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Bringing justice to drug users

Apr 02, 2009

International Harm Reduction Development Programme has come out with a report: At What Cost? HIV and Human Rights Consequences of the Global “War on Drugs”. The document focuses on the condition of drug users and the prolonged violations of their rights in the name of drug control.

At What Cost? HIV and Human Rights Consequences of the Global “War on Drugs

Publisher: Open Society Institute

The book begins with a background to the special session of the general assembly that took place decades ago to address the issue of drug control. Convened under the motto “A Drug-free World: We Can Do It!”.

The nations pledged to achieve significant progress toward total elimination of the opium poppy, the coca bush, and the cannabis plant, and to take appropriate measures aimed at eliminating or reducing illicit demand for narcotic drugs and psychotropic substances.

A decade after governments pledged to achieve a drug-free world there is little evidence that the supply or demand of illicit drugs has been reduced. Instead, aggressive drug control policies have led to increased incarceration for minor offences, human rights violations, and disease.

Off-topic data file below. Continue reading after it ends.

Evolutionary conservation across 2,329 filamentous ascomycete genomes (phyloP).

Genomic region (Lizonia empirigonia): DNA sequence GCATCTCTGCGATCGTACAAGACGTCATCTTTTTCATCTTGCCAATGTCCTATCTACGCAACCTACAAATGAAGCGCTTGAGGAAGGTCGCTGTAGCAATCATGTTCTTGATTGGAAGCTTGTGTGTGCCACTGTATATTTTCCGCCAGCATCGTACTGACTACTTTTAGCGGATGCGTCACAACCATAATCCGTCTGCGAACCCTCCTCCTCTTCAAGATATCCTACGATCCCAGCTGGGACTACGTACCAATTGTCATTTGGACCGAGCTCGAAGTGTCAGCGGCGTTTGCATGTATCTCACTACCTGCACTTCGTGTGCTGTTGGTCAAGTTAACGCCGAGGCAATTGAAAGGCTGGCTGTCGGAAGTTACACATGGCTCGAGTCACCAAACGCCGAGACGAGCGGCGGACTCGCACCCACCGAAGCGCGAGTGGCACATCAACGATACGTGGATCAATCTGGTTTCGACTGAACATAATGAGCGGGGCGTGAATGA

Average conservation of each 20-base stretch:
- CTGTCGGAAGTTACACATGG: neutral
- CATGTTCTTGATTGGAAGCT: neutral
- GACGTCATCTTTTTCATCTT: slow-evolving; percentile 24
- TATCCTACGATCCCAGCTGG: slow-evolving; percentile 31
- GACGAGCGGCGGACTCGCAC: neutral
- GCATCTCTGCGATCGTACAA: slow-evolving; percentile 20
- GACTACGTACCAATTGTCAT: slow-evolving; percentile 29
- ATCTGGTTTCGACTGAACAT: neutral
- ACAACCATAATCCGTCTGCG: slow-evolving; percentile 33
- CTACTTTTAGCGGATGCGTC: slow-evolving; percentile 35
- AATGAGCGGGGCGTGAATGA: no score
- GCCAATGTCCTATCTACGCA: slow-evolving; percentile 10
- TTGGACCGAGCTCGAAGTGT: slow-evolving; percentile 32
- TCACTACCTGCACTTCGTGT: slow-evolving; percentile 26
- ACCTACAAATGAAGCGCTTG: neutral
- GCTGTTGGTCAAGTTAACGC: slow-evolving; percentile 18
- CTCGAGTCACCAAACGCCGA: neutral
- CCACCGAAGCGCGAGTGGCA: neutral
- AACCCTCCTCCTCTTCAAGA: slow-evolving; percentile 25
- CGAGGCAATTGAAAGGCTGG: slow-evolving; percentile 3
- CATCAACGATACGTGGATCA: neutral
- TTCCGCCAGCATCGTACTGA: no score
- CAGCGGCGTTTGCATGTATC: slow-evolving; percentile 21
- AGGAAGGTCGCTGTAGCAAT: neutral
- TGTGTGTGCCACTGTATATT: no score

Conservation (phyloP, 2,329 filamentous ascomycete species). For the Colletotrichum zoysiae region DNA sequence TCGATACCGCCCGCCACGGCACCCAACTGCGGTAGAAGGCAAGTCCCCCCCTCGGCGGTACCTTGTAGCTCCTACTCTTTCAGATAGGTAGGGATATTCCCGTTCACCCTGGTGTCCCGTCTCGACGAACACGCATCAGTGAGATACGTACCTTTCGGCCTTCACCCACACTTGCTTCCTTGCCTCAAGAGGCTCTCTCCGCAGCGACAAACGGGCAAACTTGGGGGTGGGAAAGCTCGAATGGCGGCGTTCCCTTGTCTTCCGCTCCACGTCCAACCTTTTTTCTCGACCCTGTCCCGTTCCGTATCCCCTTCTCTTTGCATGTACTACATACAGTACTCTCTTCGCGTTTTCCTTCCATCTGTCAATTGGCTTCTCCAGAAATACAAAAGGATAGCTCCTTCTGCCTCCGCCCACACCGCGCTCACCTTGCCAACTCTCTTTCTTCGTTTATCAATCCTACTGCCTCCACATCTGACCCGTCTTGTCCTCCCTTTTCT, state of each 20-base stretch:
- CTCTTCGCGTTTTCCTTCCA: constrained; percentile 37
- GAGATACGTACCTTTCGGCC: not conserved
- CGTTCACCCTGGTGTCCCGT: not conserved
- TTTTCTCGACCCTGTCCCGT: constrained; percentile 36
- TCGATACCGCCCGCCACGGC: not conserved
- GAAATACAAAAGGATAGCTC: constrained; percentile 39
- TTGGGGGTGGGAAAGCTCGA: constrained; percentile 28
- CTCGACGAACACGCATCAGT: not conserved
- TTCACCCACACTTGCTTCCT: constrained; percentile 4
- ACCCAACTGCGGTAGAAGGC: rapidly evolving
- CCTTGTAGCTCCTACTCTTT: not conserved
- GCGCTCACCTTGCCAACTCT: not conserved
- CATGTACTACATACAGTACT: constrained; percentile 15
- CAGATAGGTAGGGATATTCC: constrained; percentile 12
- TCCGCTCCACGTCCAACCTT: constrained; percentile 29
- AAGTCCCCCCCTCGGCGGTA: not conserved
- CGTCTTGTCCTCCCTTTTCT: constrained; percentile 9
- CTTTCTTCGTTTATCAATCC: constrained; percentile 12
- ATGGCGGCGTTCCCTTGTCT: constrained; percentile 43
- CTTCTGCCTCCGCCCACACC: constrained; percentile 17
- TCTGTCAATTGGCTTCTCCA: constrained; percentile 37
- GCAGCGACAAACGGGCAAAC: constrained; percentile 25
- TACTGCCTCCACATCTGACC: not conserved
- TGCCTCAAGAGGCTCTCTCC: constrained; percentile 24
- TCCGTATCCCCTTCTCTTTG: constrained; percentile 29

The report released on March 5 includes studies and testimonies reflecting conditions in over 30 countries. It provides four case studies that examine how policing practices directly impact the lives of people who use drugs.

The document presents a series of recommendations that help to align drug control efforts with health and human rights:

  • Train and sensitise the police on harm reduction and the human rights of drug users;
  • Sensitise the general public to decrease stigma and discrimination against people who use drugs;
  • Create partnerships between law enforcement agencies and the public health sector;
  • Ensure that the police exercise discretion in implementing drug-related laws/ policies; and
  • Introduce harm reduction services, and ensure treatment for people living with HIV in prisons.

One of the chapters focuses on South Asia, taking Manipur as case study where a combination of factors – the state being situated near a major center of opium production and also has a strong military and paramilitary presence – produce a situation where drug use is widespread, and responses to it are primarily punitive in nature.

“HIV prevention and care among IDUs in India, like elsewhere, is complicated by the presence of criminal laws,” says K.H. Jayanta Kumar.

NGOs working with drug users and organisations providing legal services report that corruption is widespread throughout the criminal justice system.

Source : Infochange
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